SAN FRANCISCO – California Gov. Arnold Schwarzenegger on Wednesday signed into law a sweeping global warming initiative that imposes United States' first cap on greenhouse gas emissions, taking the lead on an issue largely ignored by the Bush administration.
Standing on picturesque Treasure Island with San Francisco's skyline in the background, the Republican governor called the fight against global warming one of the most important issues of modern times.
"We simply must do everything we can in our power to slow down global warming before it is too late," Schwarzenegger said during an address before signing the bill.
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British Prime Minister Tony Blair, who struck a deal with Schwarzenegger over the summer to develop clean technologies, joined the ceremony via video link.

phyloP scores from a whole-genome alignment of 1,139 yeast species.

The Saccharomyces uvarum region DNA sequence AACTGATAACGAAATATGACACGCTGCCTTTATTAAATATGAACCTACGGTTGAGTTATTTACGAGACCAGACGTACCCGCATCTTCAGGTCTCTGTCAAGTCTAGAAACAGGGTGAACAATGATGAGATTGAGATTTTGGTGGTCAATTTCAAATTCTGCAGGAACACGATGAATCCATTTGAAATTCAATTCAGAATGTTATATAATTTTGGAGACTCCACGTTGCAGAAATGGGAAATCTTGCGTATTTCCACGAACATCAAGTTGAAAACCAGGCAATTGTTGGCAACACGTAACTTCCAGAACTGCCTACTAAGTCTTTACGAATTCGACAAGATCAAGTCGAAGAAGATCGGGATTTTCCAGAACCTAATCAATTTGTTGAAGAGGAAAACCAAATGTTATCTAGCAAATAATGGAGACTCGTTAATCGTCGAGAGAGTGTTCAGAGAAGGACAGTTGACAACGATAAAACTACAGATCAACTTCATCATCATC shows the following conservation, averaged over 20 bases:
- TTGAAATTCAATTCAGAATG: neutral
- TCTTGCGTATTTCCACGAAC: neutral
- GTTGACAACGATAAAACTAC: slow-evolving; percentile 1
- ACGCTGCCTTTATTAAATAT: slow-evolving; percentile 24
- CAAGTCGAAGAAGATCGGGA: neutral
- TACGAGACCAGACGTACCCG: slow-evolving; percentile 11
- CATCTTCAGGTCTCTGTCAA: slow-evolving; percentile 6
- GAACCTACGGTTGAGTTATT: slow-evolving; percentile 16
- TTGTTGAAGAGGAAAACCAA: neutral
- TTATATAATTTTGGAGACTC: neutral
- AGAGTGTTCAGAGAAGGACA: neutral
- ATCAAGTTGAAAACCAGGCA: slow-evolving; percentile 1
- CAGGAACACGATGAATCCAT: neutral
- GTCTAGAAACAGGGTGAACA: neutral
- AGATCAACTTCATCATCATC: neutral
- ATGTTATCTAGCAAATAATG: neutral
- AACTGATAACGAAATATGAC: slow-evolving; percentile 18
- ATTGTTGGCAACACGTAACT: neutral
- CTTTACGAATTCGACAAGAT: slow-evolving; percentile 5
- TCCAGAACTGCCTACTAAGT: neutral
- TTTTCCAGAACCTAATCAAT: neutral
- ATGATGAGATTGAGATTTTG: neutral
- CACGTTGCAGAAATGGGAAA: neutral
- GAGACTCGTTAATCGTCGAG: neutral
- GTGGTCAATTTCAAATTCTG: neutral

San Francisco Mayor Gavin Newsom and New York Gov. George Pataki, as well as Democratic legislators, joined Schwarzenegger for the high-profile ceremony.
Blair called the bill-signing "a proud day for political leadership" and "a historic day for the rest of the world, as well."
California's efforts on global warming have been in the spotlight since Schwarzenegger and the state's legislative Democrats reached an accord last month on the Democrat-authored bill to cut greenhouse gases.
The negotiations culminated in the last week of the legislative session, handing the Republican governor a key victory during an election year in which he has sought to portray himself as a friend to the environment.
On Wednesday, Schwarzenegger called the bill signing a historic occasion.
"It will begin a bold new era of environmental protection in California that will change the course of history," he said.
He expected other states, the federal government and even other nations to follow.
"I'm convinced of that ... because nothing is more important than protecting our planet," he said.